Reasonable Accommodations in the Workplace

employee with a disability

Under the New Jersey Law Against Discrimination (“NJLAD”) and Title I of the Americans with Disabilities Act (“ADA”), an employee with a disability may request an accommodation in order to perform the essential functions of his or her job. The ADA and NJLAD require an employer to make reasonable accommodations in order to enable qualified individuals with a disability to perform the essential functions of a job. One of the goals of these statutes is to make it possible for an employee with a disability to enjoy equal benefits and privileges of employment.

A reasonable accommodation is a modification or adjustment to a job or the work environment. A reasonable accommodation can also be a defined leave of absence, a modified work schedule, reassignment to a vacant position, or reducing hours from full-time to part-time. A leave of absence for medical treatment may constitute a reasonable accommodation. Work environment accommodations may include ramps, accessible restrooms, and ergonomic workstations. Reasonable accommodations may also include acquiring or modifying work equipment. Under certain circumstances, an accommodation that is unreasonable if employed on a permanent basis may nevertheless be deemed to be reasonable if the disabled employee only requires the accommodation on a temporary basis. Equipment modifications may enable employees with a disability to successfully perform their job tasks to the same extent as employees without disabilities. Reasonable accommodations are sometimes referenced as “productivity enhancers.”

When an individual with a disability requests a reasonable accommodation, it is not necessary to use the words, “reasonable accommodation.” Courts have held that there are “no magic words” that an individual with a disability must use when seeking an employment-related reasonable accommodation. Instead, the employee must make it clear that he or she is requesting assistance with the disability. When an employee makes a request for an accommodation, the employer cannot merely dismiss that request out of hand as being unreasonable. Once the employer knows of the employee’s disability and the employee's desire for an accommodation, the employer must make a reasonable effort to determine the appropriate accommodation.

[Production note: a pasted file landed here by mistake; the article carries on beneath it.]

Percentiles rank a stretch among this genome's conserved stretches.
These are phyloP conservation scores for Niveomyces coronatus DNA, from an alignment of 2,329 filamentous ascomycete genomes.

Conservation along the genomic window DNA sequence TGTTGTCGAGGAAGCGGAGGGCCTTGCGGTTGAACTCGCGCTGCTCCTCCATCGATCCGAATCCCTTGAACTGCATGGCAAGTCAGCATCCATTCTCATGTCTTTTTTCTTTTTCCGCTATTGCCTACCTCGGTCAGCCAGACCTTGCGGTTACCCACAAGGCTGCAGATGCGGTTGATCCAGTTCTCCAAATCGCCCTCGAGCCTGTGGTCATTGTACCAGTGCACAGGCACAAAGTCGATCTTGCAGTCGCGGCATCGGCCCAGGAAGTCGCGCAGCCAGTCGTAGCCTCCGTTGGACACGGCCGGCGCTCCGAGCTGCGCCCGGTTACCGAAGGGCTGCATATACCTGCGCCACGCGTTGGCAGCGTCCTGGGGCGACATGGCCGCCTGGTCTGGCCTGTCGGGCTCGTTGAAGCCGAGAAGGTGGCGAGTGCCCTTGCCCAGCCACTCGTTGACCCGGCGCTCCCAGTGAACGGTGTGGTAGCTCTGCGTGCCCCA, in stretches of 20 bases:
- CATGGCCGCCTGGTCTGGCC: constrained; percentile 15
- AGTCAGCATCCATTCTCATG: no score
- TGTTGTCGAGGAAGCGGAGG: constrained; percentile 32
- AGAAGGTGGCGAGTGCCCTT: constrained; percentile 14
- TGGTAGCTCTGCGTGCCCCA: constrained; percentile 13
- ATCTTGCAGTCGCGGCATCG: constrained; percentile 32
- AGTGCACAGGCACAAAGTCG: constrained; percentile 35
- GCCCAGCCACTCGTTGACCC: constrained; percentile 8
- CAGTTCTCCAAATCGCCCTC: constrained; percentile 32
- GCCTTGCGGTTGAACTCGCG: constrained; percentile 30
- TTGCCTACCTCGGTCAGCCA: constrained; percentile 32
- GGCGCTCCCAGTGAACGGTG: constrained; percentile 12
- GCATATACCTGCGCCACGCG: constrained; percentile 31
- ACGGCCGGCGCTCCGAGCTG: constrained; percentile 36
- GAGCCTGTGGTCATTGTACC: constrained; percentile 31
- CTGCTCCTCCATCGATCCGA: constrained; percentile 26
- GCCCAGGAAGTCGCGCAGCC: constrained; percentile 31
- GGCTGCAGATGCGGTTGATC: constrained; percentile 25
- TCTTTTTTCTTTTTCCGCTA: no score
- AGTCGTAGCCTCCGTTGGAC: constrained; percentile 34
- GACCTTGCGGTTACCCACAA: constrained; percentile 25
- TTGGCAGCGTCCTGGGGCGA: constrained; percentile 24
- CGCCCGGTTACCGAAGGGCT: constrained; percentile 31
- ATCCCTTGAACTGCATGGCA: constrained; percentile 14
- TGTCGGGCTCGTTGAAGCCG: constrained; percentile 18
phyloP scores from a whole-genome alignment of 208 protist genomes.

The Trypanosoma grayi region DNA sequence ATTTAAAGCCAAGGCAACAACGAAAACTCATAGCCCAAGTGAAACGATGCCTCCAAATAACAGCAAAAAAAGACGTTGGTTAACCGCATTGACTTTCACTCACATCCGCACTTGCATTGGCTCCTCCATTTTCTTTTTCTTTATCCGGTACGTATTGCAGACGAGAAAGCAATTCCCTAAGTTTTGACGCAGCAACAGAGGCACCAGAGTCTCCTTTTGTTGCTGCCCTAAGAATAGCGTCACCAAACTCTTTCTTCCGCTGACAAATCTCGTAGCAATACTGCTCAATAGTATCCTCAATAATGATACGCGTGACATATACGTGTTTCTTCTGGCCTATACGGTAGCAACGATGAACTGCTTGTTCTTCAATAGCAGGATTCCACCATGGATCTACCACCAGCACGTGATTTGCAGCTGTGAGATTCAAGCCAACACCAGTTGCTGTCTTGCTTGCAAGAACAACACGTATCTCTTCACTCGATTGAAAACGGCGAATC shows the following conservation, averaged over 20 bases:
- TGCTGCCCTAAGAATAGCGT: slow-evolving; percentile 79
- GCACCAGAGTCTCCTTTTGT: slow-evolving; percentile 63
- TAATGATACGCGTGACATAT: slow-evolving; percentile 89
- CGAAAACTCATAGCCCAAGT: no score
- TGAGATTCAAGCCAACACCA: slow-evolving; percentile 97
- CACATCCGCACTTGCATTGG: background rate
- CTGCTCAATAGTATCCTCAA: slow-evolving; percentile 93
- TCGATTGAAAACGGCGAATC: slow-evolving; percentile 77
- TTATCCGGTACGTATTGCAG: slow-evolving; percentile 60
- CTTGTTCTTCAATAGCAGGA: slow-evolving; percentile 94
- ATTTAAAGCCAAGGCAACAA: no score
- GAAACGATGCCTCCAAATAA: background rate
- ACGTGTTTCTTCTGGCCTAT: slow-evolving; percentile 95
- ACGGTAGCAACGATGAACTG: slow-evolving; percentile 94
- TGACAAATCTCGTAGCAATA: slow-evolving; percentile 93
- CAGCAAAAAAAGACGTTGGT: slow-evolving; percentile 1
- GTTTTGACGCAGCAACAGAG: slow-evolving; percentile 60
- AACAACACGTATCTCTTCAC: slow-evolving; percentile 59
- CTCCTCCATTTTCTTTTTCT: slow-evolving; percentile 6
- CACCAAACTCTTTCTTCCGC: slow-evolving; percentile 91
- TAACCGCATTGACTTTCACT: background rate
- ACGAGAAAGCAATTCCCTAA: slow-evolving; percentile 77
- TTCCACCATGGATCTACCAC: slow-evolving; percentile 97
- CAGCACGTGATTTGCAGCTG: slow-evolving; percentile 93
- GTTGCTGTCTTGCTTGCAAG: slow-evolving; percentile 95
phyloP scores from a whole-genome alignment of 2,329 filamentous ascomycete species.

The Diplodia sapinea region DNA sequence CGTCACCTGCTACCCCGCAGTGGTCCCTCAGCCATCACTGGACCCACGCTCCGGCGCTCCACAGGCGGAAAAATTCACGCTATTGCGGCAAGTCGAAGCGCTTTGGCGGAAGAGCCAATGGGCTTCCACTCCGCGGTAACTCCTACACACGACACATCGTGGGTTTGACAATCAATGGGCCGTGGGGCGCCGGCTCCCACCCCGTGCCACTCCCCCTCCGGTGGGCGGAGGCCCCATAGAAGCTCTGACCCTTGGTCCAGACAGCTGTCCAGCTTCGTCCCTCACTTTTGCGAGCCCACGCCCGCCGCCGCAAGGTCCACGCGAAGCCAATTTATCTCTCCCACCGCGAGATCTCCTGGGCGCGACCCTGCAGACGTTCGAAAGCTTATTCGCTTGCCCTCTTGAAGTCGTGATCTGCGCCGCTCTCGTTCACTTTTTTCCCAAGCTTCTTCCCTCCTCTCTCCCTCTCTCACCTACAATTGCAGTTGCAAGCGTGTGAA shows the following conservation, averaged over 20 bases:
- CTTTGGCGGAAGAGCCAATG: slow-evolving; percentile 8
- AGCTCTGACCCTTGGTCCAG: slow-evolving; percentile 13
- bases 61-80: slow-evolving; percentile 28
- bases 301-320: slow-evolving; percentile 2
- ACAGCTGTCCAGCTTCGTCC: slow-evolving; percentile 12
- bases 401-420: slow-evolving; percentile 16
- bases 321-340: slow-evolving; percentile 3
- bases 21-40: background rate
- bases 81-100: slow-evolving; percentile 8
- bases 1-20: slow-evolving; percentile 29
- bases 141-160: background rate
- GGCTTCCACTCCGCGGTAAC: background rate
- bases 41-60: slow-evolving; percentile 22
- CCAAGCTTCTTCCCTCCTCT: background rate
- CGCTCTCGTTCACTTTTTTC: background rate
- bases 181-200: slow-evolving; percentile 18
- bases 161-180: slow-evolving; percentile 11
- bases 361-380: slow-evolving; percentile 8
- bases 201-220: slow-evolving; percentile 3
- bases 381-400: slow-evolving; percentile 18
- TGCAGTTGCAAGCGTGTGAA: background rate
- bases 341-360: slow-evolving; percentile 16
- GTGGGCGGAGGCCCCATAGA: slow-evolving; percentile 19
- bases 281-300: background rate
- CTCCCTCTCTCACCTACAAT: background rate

When an employer has failed to provide the disabled employee with a reasonable accommodation, the employee must establish these elements: (1) the employee had a disability; (2) the employee was able to perform the essential functions of the job with an accommodation; (3) the employer was aware of the employee’s need for an accommodation; and (4) the employer failed to provide a reasonable accommodation.

The employer has the burden of proving that the accommodations requested by the disabled employee was unreasonable, or would have caused an undue hardship on the employer. An "undue hardship" is defined as an action requiring significant difficulty or expense. That is the accommodation must have a significant impact on the employer’s expenses and resources, or the accommodation sought must have a significant impact on the employer’s operation of the facility.

When requesting a reasonable accommodation, it is recommended that the employee make the request in writing. It is very useful to create a paper trail when requesting an accommodation, in the event that the employer disputes when or whether an accommodation was requested. The employee should also identify the accommodation that he or she is seeking. If your employer has denied a reasonable accommodation request that you have made, failed to respond to your request for a reasonable accommodation, or retaliated against you for having sought a reasonable accommodation, call the experienced attorneys at the Law Firm of Morgan Rooks PC.
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